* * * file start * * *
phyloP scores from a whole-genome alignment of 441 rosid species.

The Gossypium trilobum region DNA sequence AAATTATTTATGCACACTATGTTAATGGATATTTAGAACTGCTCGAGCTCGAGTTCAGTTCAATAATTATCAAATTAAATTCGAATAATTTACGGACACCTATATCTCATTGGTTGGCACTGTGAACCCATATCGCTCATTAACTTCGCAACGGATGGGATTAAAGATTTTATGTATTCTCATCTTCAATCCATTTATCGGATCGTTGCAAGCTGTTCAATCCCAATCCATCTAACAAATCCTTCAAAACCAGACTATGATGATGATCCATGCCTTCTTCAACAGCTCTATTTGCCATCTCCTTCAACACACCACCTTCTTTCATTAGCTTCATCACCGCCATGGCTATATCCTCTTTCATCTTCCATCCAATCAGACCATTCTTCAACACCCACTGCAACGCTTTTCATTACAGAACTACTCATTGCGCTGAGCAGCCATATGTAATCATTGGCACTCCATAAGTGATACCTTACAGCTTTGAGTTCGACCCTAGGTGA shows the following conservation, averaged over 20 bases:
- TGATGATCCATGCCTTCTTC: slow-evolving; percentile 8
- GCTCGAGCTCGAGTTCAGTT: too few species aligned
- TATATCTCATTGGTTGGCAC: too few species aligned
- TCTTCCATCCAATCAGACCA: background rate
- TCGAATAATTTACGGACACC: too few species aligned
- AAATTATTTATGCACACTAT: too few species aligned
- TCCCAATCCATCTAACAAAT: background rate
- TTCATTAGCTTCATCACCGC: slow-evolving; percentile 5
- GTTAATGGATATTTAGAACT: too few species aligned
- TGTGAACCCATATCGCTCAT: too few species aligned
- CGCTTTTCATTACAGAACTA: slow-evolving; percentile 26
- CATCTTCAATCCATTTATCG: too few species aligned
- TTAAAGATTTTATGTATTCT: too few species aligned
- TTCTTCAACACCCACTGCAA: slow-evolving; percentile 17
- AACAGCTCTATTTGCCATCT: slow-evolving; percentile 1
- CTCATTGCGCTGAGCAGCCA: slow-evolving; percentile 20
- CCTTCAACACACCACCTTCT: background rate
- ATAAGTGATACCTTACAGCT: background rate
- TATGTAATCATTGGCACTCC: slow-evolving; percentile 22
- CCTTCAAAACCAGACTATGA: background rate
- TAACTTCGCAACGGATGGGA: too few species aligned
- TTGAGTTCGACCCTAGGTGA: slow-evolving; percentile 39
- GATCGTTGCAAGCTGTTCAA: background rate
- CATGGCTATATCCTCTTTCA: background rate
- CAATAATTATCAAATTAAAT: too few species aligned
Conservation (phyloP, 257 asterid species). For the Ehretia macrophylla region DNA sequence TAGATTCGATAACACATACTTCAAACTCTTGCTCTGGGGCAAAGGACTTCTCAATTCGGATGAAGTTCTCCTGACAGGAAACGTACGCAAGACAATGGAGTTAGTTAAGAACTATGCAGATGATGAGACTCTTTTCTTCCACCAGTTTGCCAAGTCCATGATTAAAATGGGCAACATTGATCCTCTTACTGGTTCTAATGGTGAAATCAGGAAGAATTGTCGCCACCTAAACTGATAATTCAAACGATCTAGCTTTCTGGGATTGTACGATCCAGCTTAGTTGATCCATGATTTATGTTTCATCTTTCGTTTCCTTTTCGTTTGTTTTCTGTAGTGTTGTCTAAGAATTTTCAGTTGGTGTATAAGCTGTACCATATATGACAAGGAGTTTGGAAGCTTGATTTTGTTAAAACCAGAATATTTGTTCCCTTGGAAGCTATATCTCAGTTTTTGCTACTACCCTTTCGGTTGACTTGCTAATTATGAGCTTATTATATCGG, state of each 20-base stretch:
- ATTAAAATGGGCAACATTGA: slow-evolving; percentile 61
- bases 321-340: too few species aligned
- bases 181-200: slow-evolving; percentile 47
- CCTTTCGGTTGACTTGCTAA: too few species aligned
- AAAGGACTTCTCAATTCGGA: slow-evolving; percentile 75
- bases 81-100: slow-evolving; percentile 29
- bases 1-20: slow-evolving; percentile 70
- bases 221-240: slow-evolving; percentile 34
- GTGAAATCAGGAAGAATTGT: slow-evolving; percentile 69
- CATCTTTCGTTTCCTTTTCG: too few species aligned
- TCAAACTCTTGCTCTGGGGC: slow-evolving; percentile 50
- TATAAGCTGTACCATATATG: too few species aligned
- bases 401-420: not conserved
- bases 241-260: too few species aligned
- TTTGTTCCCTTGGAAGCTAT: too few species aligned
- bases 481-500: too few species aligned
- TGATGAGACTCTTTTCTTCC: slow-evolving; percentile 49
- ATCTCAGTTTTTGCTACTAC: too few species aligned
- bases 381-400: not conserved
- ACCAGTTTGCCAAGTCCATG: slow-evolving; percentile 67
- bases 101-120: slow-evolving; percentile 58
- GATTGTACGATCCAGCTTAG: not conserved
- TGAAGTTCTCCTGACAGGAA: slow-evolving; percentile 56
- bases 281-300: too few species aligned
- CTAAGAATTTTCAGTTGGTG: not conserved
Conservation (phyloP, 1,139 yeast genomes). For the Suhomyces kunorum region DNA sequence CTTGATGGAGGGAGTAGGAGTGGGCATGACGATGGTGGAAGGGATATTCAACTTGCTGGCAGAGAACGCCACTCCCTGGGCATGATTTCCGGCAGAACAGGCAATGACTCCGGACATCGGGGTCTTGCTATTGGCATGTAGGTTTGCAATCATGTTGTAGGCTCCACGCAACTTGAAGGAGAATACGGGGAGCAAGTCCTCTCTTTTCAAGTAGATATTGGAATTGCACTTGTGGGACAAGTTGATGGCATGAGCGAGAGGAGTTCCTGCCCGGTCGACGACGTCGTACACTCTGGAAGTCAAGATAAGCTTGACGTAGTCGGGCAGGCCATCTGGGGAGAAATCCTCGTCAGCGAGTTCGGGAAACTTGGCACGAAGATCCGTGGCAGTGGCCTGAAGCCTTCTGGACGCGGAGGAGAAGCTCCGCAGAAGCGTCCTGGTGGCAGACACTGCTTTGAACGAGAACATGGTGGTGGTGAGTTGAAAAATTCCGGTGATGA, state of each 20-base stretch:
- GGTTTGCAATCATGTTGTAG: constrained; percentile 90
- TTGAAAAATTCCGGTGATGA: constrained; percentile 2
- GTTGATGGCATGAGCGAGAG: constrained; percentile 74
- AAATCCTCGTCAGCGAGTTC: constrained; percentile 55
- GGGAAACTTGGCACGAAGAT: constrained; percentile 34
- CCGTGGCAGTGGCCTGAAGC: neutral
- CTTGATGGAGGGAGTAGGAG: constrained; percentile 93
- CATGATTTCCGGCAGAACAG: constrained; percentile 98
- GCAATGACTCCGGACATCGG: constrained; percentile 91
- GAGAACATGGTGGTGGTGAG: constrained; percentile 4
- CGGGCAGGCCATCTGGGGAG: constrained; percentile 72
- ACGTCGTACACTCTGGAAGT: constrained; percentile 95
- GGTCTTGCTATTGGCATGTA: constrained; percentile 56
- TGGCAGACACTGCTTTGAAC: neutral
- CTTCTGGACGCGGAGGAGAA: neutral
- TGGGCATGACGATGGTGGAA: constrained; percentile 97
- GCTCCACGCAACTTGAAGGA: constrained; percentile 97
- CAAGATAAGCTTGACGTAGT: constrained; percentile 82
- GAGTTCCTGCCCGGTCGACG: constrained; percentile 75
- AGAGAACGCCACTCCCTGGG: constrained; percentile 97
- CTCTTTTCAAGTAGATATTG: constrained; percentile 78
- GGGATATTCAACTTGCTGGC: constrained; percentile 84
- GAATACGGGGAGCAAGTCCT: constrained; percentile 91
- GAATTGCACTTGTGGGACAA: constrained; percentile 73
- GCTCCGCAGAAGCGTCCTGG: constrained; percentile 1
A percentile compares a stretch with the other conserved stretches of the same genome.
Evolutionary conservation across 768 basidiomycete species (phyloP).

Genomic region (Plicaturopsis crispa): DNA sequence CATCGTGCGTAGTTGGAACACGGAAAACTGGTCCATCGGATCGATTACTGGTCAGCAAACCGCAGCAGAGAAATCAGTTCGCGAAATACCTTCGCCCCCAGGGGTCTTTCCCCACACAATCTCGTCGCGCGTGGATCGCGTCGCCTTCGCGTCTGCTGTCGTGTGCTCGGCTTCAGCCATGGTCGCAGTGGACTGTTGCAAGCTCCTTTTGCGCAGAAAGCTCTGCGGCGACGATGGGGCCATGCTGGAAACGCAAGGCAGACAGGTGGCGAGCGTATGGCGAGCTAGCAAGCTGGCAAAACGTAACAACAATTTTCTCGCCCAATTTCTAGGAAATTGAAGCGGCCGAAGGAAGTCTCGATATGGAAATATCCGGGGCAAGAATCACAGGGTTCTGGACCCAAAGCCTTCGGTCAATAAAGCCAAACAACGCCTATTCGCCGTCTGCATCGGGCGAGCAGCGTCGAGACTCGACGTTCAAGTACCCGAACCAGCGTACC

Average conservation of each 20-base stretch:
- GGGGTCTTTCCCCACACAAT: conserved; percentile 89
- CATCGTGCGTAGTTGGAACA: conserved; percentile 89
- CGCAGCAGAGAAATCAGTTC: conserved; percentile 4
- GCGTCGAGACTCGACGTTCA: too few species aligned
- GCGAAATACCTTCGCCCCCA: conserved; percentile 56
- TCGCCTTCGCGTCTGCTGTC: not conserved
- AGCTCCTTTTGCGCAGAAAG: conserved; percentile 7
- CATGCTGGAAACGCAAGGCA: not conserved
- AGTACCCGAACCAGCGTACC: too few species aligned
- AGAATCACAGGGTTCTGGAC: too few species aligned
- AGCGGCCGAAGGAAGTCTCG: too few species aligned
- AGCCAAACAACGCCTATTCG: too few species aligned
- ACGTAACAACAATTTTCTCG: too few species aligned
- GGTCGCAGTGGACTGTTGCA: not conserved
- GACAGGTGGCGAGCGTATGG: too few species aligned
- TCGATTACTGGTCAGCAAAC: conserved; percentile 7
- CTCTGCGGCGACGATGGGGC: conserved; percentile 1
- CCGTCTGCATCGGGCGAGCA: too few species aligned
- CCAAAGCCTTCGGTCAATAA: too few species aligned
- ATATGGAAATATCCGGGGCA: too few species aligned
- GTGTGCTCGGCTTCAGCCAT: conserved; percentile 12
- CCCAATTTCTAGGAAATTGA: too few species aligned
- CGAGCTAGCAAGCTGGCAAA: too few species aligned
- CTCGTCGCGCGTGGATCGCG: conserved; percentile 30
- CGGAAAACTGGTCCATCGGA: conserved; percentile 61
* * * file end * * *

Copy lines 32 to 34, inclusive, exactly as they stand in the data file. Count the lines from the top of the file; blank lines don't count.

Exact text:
- CCTTTCGGTTGACTTGCTAA: too few species aligned
- AAAGGACTTCTCAATTCGGA: slow-evolving; percentile 75
- bases 81-100: slow-evolving; percentile 29